Iranian-Ottoman Link to Orthography Reform in the Middle East
Benigni, Elisabetta (Zukunftsphilologie Fellow 2011-2012/University of Turin)
Seas of Languages: Symmetries and Asymmetries in the Mediterranean and in the Indian Ocean
Bhargava, Rajeev (CSDS, Delhi) member of the steering group
Panel: “Decolonising Concepts”
Bhatnagar, Rashmi Dube (University Hyderabad)
Philological Practice in South Asia
Cornwall, Owen (Columbia University)
The Astral Sciences in Early Modern South Asia
Cox, Whitney (SOAS, London) Steering Group Member
Dayeh, Islam (Zukunftsphilologie / Freie Universität Berlin) Steering Group Member.
d''Hubert, Thibaut (University of Chicago)
Buddhism and Indo-Persian Intellectual Tradition(s) in the 17th and 18th Centuries
Han, SeoKyung (Binghamton University)
Roles of the Korean script Han’gŭl of the Literary Culture of Chosŏn Korea (1392-1910)
Jain, Shalin (University of Delhi)
Literary Interactions: Jain Community under the Mughals
Jha, Pankaj Kumar (University of Delhi)
Reading Vidyapati: Language, Literature and Cultural Values in 15th Century North Bihar
Johnston, Elizabeth (Zukunftsphilologie Fellow 2012-2013, Berlin)
The 19th Century ‘Wissenschaft des Judentums’ and the Future of Philology
Kaicker, Abhishek (Columbia University)
Histories of the first anti-monarchical coup in the Mughal Empire
Kapadia, Aparna (Ambedkar University, Delhi)
Text, Power, and Kingship in Fifteenth Century Gujarat
Keshavmurthy, Prashant (McGill University/Zukunftsphilologie Fellow 2011-2012)
Shaikh Sa‘di’s Gulistan and the commentarial tradition in Mughal India
Khalil, Georges (Forum Transregionale Studien)
Khatun, Samia (University of Sydney / Zentrum Moderner Orient, Berlin)
Camels, Ships and Trains: Translation Across the Indian Archipelago, 1870 - 1930
Kinra, Rajeev (Northwestern University) Steering Group Member.
Indo-Persian Cultures of Translation: Beyond Akbar and Dara Shukov
Kumar, Sunil (University of Delhi)
Panel: “Decolonising Concepts”
Landau, David (SOAS, London)
Minority Literature in Modern Hindi Novels
Maurya, Anubuthi (Bharti College, Delhi University)
The Translation of Rajatarangini in the Eighteenth Century Traditions of History Writing in Kashmir
Mayaram, Shail (CSDS, Delhi) member of the steering group.
Panel: “Decolonising Concepts”
Mervart, David (University of Heidelberg)
Exchanges between the Early Modern Tokugawa Japan and the Outside World
Mohile, Mudita (University of Delhi)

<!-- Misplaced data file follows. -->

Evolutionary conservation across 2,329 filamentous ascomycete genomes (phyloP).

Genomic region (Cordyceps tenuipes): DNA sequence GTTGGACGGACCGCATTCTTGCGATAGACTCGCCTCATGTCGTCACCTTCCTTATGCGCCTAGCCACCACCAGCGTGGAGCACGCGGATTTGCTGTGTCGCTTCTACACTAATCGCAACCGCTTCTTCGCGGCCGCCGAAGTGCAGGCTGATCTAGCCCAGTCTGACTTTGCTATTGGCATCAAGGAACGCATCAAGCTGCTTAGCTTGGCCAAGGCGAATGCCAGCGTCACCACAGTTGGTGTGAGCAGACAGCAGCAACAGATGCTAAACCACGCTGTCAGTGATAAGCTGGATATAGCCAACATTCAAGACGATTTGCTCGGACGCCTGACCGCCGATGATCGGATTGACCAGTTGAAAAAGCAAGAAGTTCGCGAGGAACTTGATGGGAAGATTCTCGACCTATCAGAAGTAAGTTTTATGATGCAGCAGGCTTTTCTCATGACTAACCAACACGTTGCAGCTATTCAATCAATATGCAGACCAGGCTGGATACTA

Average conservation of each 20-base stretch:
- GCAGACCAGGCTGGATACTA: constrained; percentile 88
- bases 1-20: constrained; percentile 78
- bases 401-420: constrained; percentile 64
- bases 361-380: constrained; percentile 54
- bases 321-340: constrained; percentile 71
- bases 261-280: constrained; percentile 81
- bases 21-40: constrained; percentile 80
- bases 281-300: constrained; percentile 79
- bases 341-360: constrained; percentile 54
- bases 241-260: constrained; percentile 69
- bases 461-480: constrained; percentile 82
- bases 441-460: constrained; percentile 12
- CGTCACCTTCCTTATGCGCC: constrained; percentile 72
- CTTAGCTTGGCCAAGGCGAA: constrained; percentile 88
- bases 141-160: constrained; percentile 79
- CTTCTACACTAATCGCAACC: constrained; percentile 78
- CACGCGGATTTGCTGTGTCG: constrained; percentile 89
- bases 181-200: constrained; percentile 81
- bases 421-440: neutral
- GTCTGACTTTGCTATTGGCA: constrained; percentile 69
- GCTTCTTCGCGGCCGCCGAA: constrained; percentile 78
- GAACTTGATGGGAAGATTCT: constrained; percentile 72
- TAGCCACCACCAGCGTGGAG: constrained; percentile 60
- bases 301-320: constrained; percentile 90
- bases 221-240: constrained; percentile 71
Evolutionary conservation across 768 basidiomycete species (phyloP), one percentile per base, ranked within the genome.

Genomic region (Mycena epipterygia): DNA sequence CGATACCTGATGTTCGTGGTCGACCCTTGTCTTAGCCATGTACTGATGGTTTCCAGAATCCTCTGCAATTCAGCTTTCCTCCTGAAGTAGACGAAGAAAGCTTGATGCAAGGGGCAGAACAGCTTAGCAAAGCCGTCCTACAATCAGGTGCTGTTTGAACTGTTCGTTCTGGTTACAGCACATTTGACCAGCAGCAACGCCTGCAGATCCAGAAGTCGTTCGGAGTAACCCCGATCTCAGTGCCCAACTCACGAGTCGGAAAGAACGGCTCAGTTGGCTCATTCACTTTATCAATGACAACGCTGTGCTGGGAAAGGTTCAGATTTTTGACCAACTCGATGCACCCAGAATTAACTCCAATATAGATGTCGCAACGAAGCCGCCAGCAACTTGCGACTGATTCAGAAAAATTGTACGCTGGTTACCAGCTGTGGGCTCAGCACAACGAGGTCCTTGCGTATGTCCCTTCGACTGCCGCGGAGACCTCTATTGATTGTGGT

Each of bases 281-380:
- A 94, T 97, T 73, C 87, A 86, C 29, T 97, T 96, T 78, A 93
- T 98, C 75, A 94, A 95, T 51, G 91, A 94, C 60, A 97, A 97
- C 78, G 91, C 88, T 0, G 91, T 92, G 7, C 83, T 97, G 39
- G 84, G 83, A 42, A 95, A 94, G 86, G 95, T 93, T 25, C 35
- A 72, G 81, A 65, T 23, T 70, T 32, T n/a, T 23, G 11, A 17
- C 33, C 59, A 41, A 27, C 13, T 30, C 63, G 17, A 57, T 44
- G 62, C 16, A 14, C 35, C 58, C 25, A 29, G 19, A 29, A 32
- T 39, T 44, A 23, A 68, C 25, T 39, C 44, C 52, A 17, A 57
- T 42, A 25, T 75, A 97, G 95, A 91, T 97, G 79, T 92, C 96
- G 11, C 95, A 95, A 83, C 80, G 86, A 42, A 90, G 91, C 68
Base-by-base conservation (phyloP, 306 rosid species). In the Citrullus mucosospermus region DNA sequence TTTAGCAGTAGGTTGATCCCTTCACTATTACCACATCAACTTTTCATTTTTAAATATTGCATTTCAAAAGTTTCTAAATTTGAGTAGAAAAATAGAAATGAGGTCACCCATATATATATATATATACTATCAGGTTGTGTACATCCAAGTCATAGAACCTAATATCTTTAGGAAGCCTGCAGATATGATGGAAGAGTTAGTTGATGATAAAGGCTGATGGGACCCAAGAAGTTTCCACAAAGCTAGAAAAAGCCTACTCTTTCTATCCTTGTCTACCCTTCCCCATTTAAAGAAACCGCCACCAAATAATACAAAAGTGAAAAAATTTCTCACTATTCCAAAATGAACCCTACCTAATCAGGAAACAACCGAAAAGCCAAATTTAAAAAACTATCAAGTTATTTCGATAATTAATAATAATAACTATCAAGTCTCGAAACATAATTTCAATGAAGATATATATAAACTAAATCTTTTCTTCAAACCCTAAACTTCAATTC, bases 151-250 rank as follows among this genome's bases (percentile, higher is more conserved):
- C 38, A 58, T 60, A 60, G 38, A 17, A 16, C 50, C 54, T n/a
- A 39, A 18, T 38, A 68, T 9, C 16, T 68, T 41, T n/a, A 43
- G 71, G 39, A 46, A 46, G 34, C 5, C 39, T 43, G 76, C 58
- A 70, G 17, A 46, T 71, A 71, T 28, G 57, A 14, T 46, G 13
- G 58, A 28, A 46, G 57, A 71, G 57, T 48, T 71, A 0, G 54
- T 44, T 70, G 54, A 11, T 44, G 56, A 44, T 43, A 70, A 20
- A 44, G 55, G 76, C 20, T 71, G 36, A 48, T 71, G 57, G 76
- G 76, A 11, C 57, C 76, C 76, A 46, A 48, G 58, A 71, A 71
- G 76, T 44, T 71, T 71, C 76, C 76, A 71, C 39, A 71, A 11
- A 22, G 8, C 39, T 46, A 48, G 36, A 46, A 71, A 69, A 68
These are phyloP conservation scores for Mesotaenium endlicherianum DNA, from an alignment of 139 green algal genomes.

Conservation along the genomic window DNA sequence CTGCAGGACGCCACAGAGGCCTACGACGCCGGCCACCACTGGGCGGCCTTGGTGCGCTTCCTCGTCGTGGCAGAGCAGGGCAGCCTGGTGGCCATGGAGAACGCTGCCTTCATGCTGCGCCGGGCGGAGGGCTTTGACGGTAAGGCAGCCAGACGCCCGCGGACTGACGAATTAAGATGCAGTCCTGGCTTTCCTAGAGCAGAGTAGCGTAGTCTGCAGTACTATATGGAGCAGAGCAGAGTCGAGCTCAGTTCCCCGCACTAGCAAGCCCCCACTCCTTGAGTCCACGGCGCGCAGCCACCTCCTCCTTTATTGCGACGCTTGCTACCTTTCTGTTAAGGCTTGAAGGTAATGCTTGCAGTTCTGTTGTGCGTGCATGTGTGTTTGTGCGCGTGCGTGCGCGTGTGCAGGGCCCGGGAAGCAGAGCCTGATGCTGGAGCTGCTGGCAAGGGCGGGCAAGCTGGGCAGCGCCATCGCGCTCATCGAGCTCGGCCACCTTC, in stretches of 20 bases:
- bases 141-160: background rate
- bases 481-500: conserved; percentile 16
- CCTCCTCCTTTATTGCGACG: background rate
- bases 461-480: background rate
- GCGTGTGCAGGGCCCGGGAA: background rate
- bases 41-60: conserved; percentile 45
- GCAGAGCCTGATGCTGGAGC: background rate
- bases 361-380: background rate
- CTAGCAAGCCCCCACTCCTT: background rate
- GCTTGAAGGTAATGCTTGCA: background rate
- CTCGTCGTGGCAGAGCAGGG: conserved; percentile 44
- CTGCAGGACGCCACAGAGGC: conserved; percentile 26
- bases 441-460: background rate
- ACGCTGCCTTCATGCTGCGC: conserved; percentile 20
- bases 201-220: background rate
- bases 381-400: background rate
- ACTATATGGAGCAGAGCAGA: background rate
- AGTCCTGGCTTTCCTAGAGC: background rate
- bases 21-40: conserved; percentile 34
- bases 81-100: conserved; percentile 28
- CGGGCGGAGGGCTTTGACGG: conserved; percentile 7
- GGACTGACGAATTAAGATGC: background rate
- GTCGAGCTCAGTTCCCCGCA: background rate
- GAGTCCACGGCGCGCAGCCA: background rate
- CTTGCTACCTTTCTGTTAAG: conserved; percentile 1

Scripting Resistance: Marathi Bhakti Poetry and Women’s Agency
Mufti, Mudasir (Zukunftsphilologie Fellow 2012-2013, Berlin)
Revisiting Kashmir’s Hagiography: Rishis, Sufis and Syncretism
Müller, Stefanie (Zukunftsphilologie/Forum Transregionale Studien)
Nandy, Ashis (CSDS, Delhi)
Panel: “Decolonising Concepts”
Obrock, Luther (University of California)
The Sanskrit Yusuf-o Zulaykha: The Aesthetics of Encounter in 16th Century Kashmir
Ollett, Andrew (Columbia University)
Prakrit at the Limits of Sanskrit Literary Culture
Pandey, Rakesh (CSDS, Delhi)
Panel: “Decolonising Concepts”
Petrovich, Maya (Princeton University)
“Urfi would throw his Verse into the Fire”: The Ottoman Retreat from Persianness
Pollock, Sheldon (Columbia University)
Public lecture: “Liberation Philology”  
Raina, Dhruv (Jawaharlal Nehru University)
Decolonization and the Entangled History of Science and Philosophy in India
Reddy, Srinayani (Jawaharlal Nehru University)
Imaging History, Mapping Culture: Visual Culture and Historical Representation in Asaf Jahi Hyderabad and the Samasthanas
Ricci, Ronit (Australian National University)
The Sri Lankan Malays: Islam, Literature and Diaspora Across the Indian Ocean
Schemmel, Matthias (Max Planck Institute for the History of Science, Berlin)
The Transmission of Scientific Knowledge from Europe to China in the Early Modern Period
Siddiqui, Hasan (University of Chicago)
Worlds Coming into View: Merchants, Statesmen and the Order of Nature in Early-Modern India ca. 1600-1750
Vajpeyi, Ananya (CSDS, Delhi)
Righteous Republic. The Political Foundations of Modern India
Vollandt, Ronny (Zukunftsphilologie Fellow 2012-2013, Berlin)
Ancient Jewish Historiography in Arabic Garb: Sefer Yosippon among Jews, Christians and Muslims


Photos: Erdem Aydin, Islam Dayeh, Georges Khalil, Stefanie Müller, CSDS